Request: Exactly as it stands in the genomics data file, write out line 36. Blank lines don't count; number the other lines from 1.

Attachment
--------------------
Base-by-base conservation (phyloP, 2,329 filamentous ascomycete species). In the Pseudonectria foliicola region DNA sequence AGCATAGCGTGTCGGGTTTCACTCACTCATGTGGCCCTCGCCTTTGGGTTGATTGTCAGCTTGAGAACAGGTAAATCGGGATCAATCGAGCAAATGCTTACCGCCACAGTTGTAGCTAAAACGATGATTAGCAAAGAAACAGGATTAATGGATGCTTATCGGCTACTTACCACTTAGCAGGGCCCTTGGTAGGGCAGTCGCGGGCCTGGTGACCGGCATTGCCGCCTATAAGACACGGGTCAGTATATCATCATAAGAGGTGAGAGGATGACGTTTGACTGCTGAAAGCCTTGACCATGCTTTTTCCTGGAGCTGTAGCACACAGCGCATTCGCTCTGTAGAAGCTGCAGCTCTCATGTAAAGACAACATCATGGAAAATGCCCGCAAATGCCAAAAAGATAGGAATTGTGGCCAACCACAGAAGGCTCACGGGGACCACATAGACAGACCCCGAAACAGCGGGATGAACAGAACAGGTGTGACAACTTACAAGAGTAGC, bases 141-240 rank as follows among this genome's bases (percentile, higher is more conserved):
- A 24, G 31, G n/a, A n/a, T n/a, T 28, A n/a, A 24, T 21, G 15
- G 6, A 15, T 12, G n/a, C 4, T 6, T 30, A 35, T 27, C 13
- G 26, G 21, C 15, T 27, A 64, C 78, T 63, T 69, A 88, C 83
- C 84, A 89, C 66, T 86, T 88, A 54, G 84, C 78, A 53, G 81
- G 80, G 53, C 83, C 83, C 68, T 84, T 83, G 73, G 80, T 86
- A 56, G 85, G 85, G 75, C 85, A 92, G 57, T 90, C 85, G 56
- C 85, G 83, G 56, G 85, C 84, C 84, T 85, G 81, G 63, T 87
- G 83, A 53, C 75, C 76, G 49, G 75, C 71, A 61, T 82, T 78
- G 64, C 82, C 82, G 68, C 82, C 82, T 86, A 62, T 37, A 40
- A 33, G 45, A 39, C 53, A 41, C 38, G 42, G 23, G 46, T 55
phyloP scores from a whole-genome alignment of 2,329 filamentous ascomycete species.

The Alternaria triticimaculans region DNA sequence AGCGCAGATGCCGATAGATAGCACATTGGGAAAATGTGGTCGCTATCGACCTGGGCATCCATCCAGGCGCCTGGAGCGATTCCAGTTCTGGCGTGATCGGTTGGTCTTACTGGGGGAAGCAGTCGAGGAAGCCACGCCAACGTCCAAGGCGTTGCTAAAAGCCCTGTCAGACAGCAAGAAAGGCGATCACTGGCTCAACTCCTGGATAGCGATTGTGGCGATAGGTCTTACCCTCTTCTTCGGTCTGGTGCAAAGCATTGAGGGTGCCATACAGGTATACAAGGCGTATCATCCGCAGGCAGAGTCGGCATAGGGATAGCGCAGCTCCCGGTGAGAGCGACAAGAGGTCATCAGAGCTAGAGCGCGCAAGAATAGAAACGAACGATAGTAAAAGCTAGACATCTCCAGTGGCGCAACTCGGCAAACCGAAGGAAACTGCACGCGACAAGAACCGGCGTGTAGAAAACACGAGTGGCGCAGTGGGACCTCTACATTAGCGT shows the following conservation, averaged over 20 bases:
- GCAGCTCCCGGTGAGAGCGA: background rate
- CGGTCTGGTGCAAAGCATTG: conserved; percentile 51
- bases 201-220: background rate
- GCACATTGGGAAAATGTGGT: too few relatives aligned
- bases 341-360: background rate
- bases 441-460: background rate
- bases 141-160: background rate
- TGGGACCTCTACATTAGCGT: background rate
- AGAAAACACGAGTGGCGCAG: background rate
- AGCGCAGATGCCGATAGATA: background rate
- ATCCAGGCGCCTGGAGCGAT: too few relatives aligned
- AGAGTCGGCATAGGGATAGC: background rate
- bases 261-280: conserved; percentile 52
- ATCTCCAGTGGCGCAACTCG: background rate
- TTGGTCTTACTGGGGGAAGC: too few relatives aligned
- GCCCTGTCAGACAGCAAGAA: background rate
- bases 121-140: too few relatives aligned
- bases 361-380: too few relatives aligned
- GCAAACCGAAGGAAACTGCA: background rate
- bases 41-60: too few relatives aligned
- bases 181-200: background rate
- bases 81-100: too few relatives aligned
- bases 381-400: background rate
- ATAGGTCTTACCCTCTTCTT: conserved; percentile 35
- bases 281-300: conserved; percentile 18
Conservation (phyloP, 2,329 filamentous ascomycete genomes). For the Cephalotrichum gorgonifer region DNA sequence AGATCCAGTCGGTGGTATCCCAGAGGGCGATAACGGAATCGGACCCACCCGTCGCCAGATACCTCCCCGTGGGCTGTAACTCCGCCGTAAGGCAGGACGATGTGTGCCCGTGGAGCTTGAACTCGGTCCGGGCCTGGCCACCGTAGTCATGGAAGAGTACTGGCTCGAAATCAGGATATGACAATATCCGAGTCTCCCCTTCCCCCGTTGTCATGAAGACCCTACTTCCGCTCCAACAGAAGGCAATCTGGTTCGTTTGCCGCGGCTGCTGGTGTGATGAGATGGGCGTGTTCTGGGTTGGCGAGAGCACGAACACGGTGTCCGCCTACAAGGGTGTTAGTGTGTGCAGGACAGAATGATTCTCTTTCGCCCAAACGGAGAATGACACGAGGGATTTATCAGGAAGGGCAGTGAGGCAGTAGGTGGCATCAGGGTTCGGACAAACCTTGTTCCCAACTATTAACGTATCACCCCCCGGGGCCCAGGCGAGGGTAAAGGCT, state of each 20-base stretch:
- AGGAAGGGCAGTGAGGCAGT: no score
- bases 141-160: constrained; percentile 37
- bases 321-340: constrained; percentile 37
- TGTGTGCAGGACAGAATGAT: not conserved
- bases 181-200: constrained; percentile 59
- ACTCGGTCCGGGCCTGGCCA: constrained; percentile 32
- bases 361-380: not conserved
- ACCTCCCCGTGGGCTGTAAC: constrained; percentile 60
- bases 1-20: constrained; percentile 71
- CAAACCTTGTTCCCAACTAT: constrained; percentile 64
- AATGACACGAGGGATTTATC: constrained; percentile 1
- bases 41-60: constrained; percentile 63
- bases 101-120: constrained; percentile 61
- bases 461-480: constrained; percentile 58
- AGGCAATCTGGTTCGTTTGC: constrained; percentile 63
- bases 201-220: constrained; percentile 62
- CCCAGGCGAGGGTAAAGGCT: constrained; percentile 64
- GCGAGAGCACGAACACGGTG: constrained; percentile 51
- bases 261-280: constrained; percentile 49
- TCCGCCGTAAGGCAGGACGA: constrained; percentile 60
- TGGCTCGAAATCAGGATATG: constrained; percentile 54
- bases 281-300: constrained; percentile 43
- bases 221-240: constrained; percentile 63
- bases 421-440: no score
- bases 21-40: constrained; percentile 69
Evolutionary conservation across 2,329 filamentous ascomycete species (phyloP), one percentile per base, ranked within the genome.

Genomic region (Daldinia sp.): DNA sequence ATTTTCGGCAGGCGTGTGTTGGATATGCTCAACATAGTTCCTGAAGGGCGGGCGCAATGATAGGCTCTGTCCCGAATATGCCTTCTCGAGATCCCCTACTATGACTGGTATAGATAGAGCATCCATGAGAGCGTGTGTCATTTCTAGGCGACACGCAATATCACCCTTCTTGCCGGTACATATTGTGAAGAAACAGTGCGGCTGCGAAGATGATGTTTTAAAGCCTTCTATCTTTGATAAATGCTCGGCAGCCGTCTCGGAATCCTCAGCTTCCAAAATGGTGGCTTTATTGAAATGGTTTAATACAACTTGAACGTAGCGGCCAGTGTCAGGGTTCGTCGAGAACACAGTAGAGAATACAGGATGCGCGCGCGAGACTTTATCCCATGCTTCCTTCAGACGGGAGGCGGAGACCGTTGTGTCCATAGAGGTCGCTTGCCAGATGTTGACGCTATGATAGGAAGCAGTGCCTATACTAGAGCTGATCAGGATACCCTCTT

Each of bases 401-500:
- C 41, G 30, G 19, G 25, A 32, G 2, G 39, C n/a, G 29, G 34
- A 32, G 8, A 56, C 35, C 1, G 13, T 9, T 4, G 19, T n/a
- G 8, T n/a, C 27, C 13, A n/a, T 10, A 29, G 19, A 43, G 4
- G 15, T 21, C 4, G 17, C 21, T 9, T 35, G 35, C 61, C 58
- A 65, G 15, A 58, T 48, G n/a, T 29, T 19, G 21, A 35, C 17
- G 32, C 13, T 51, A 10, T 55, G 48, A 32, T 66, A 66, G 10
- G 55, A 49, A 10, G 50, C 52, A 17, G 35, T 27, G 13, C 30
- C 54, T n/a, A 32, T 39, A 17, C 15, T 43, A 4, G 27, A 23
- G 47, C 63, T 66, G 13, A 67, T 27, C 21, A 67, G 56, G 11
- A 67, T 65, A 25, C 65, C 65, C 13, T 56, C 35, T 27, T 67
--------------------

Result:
- bases 381-400: background rate